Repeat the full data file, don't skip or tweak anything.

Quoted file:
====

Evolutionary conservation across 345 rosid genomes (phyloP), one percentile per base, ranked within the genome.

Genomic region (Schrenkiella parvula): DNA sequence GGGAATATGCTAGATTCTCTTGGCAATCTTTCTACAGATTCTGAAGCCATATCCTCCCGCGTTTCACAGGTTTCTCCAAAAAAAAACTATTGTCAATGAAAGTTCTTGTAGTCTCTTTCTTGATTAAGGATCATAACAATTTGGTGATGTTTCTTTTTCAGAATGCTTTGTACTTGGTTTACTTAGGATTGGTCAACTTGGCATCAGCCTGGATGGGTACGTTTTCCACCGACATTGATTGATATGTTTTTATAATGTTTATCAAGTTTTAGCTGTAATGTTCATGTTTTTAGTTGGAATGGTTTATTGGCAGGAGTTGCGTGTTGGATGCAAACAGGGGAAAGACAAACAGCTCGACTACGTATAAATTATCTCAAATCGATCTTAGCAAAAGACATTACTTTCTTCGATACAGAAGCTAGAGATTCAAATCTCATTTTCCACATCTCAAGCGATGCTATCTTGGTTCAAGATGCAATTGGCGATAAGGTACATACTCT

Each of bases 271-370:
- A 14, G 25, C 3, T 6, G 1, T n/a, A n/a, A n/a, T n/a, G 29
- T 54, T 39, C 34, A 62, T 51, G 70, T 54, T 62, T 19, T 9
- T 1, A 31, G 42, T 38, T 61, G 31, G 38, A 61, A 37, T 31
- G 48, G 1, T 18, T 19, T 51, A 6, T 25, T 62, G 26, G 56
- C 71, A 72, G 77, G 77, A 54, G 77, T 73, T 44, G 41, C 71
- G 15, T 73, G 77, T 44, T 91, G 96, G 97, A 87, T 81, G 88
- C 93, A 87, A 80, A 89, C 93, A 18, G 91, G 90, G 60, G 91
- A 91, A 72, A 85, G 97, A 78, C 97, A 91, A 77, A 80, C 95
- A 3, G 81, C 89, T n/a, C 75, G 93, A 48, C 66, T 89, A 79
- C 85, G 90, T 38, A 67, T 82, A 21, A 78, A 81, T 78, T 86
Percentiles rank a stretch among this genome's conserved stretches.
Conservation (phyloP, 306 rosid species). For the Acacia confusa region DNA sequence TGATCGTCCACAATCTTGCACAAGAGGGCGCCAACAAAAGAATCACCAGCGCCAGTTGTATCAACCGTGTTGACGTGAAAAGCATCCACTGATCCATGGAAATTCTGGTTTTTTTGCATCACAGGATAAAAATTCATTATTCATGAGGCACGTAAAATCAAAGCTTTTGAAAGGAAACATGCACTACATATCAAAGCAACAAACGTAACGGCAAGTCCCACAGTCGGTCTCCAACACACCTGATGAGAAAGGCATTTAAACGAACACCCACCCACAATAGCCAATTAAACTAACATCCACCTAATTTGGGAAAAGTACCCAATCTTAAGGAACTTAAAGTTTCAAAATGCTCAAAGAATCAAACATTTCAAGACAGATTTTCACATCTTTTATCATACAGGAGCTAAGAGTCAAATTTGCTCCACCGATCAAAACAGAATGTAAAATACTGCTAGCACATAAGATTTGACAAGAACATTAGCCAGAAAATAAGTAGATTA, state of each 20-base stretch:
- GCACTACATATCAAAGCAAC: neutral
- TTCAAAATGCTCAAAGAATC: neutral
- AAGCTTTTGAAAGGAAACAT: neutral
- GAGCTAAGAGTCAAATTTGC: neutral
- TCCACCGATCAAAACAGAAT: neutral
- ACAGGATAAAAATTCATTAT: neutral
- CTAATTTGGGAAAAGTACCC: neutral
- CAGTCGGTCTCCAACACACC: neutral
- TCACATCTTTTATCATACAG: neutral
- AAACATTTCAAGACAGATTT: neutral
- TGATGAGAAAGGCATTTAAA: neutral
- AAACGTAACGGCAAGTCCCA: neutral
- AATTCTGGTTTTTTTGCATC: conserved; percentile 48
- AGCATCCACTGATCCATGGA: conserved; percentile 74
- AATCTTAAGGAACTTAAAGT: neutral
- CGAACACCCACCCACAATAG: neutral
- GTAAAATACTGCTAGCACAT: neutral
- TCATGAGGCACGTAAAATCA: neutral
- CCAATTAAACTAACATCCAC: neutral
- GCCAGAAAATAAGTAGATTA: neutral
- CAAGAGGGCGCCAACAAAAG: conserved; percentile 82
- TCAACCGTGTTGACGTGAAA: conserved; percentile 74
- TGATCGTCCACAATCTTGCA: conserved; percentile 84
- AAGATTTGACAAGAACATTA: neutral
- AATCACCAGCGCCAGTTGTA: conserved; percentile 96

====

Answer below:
Evolutionary conservation across 345 rosid genomes (phyloP), one percentile per base, ranked within the genome.

Genomic region (Schrenkiella parvula): DNA sequence GGGAATATGCTAGATTCTCTTGGCAATCTTTCTACAGATTCTGAAGCCATATCCTCCCGCGTTTCACAGGTTTCTCCAAAAAAAAACTATTGTCAATGAAAGTTCTTGTAGTCTCTTTCTTGATTAAGGATCATAACAATTTGGTGATGTTTCTTTTTCAGAATGCTTTGTACTTGGTTTACTTAGGATTGGTCAACTTGGCATCAGCCTGGATGGGTACGTTTTCCACCGACATTGATTGATATGTTTTTATAATGTTTATCAAGTTTTAGCTGTAATGTTCATGTTTTTAGTTGGAATGGTTTATTGGCAGGAGTTGCGTGTTGGATGCAAACAGGGGAAAGACAAACAGCTCGACTACGTATAAATTATCTCAAATCGATCTTAGCAAAAGACATTACTTTCTTCGATACAGAAGCTAGAGATTCAAATCTCATTTTCCACATCTCAAGCGATGCTATCTTGGTTCAAGATGCAATTGGCGATAAGGTACATACTCT

Each of bases 271-370:
- A 14, G 25, C 3, T 6, G 1, T n/a, A n/a, A n/a, T n/a, G 29
- T 54, T 39, C 34, A 62, T 51, G 70, T 54, T 62, T 19, T 9
- T 1, A 31, G 42, T 38, T 61, G 31, G 38, A 61, A 37, T 31
- G 48, G 1, T 18, T 19, T 51, A 6, T 25, T 62, G 26, G 56
- C 71, A 72, G 77, G 77, A 54, G 77, T 73, T 44, G 41, C 71
- G 15, T 73, G 77, T 44, T 91, G 96, G 97, A 87, T 81, G 88
- C 93, A 87, A 80, A 89, C 93, A 18, G 91, G 90, G 60, G 91
- A 91, A 72, A 85, G 97, A 78, C 97, A 91, A 77, A 80, C 95
- A 3, G 81, C 89, T n/a, C 75, G 93, A 48, C 66, T 89, A 79
- C 85, G 90, T 38, A 67, T 82, A 21, A 78, A 81, T 78, T 86
Percentiles rank a stretch among this genome's conserved stretches.
Conservation (phyloP, 306 rosid species). For the Acacia confusa region DNA sequence TGATCGTCCACAATCTTGCACAAGAGGGCGCCAACAAAAGAATCACCAGCGCCAGTTGTATCAACCGTGTTGACGTGAAAAGCATCCACTGATCCATGGAAATTCTGGTTTTTTTGCATCACAGGATAAAAATTCATTATTCATGAGGCACGTAAAATCAAAGCTTTTGAAAGGAAACATGCACTACATATCAAAGCAACAAACGTAACGGCAAGTCCCACAGTCGGTCTCCAACACACCTGATGAGAAAGGCATTTAAACGAACACCCACCCACAATAGCCAATTAAACTAACATCCACCTAATTTGGGAAAAGTACCCAATCTTAAGGAACTTAAAGTTTCAAAATGCTCAAAGAATCAAACATTTCAAGACAGATTTTCACATCTTTTATCATACAGGAGCTAAGAGTCAAATTTGCTCCACCGATCAAAACAGAATGTAAAATACTGCTAGCACATAAGATTTGACAAGAACATTAGCCAGAAAATAAGTAGATTA, state of each 20-base stretch:
- GCACTACATATCAAAGCAAC: neutral
- TTCAAAATGCTCAAAGAATC: neutral
- AAGCTTTTGAAAGGAAACAT: neutral
- GAGCTAAGAGTCAAATTTGC: neutral
- TCCACCGATCAAAACAGAAT: neutral
- ACAGGATAAAAATTCATTAT: neutral
- CTAATTTGGGAAAAGTACCC: neutral
- CAGTCGGTCTCCAACACACC: neutral
- TCACATCTTTTATCATACAG: neutral
- AAACATTTCAAGACAGATTT: neutral
- TGATGAGAAAGGCATTTAAA: neutral
- AAACGTAACGGCAAGTCCCA: neutral
- AATTCTGGTTTTTTTGCATC: conserved; percentile 48
- AGCATCCACTGATCCATGGA: conserved; percentile 74
- AATCTTAAGGAACTTAAAGT: neutral
- CGAACACCCACCCACAATAG: neutral
- GTAAAATACTGCTAGCACAT: neutral
- TCATGAGGCACGTAAAATCA: neutral
- CCAATTAAACTAACATCCAC: neutral
- GCCAGAAAATAAGTAGATTA: neutral
- CAAGAGGGCGCCAACAAAAG: conserved; percentile 82
- TCAACCGTGTTGACGTGAAA: conserved; percentile 74
- TGATCGTCCACAATCTTGCA: conserved; percentile 84
- AAGATTTGACAAGAACATTA: neutral
- AATCACCAGCGCCAGTTGTA: conserved; percentile 96